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daratumumab

Generic Name: daratumumab (DAR a TOOM ue mab)
Brand Name: Darzalex

What is daratumumab?

Daratumumab is a monoclonal antibody that blocks a certain protein in the body that can affect tumor cell growth. Monoclonal antibodies are made to target and destroy only certain cells in the body. This may help to protect healthy cells from damage.

Daratumumab is used to treat multiple myeloma (bone marrow cancer). Daratumumab is usually given after other cancer medicines have been tried without success.

Daratumumab is used alone when given to a person who has been treated with at least 3 prior cancer medicines.

For a person treated with only 1 prior cancer medicine, daratumumab may be given in combination with another cancer medicine (either lenalidomide or bortezomib) plus a steroid medicine called dexamethasone.

Daratumumab was approved by the US Food and Drug Administration (FDA) on an "accelerated" basis. In clinical studies, patients with multiple myeloma responded to this medicine. However, further studies are needed.

Daratumumab may also be used for purposes not listed in this medication guide.

What is the most important information I should know about daratumumab?

If you need to receive a blood transfusion, be sure to tell your caregivers that you are being treated with daratumumab.

What should I discuss with my healthcare provider before receiving daratumumab?

You should not be treated with daratumumab if you are allergic to it.

To make sure daratumumab is safe for you, tell your doctor if you have:

  • a breathing disorder; or

  • a history of herpes zoster (also called shingles).

Using daratumumab during pregnancy could harm the unborn baby. Tell your doctor if you are pregnant or plan to become pregnant. Use effective birth control to prevent pregnancy while you are using this medicine and for at least 3 months after your last dose.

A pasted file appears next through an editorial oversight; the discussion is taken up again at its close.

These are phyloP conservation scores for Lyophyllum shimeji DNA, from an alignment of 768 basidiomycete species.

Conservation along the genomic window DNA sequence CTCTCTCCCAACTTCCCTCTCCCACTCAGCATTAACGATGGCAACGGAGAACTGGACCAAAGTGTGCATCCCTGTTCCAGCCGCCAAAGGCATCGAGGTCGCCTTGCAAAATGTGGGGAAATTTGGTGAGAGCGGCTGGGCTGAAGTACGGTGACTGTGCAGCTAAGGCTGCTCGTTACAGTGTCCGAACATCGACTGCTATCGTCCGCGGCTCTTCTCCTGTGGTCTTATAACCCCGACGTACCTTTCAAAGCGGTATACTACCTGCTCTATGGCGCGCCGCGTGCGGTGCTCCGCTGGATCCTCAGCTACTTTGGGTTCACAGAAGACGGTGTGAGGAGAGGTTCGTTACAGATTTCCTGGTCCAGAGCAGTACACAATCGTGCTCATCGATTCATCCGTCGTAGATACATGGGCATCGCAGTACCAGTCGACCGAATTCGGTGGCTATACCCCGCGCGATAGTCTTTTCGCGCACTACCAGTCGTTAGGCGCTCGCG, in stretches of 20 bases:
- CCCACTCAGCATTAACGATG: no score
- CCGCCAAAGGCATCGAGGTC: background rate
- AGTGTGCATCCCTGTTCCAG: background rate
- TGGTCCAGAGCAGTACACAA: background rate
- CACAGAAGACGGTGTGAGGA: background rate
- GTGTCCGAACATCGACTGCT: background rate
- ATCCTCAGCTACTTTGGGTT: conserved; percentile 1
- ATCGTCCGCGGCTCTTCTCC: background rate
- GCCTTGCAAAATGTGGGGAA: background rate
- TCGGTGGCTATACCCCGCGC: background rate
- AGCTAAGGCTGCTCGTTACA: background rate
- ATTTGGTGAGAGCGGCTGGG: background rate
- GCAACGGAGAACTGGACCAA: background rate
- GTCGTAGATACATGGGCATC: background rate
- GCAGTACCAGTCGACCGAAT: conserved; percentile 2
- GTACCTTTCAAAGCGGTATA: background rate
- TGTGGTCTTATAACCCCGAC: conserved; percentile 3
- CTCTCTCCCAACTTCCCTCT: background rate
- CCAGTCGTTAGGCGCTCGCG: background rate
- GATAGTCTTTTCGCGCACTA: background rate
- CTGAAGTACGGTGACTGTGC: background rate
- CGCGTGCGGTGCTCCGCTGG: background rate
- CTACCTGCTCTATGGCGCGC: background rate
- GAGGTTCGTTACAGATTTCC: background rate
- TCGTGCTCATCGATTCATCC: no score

It is not known whether daratumumab passes into breast milk or if it could harm a nursing baby. Tell your doctor if you are breast-feeding a baby.

How is daratumumab given?

Daratumumab is injected into a vein through an IV. A healthcare provider will give you this injection. This medicine must be injected slowly.

Daratumumab is usually given every 1 to 3 weeks during the first several weeks of treatment. Then it is given once every 4 weeks until your body no longer responds to the medicine. How often you receive daratumumab will depend on whether you are also receiving lenalidomide or bortezomib.

Follow your doctor's dosing instructions very carefully. Your doctor will determine how long to treat you with daratumumab.

You may be given medication to prevent certain side effects while you are receiving daratumumab.

While using daratumumab, you may need frequent blood tests.

Daratumumab can affect blood tests that are used to match your blood type. If you need to receive a blood transfusion, be sure to tell your caregivers that you are being treated with daratumumab.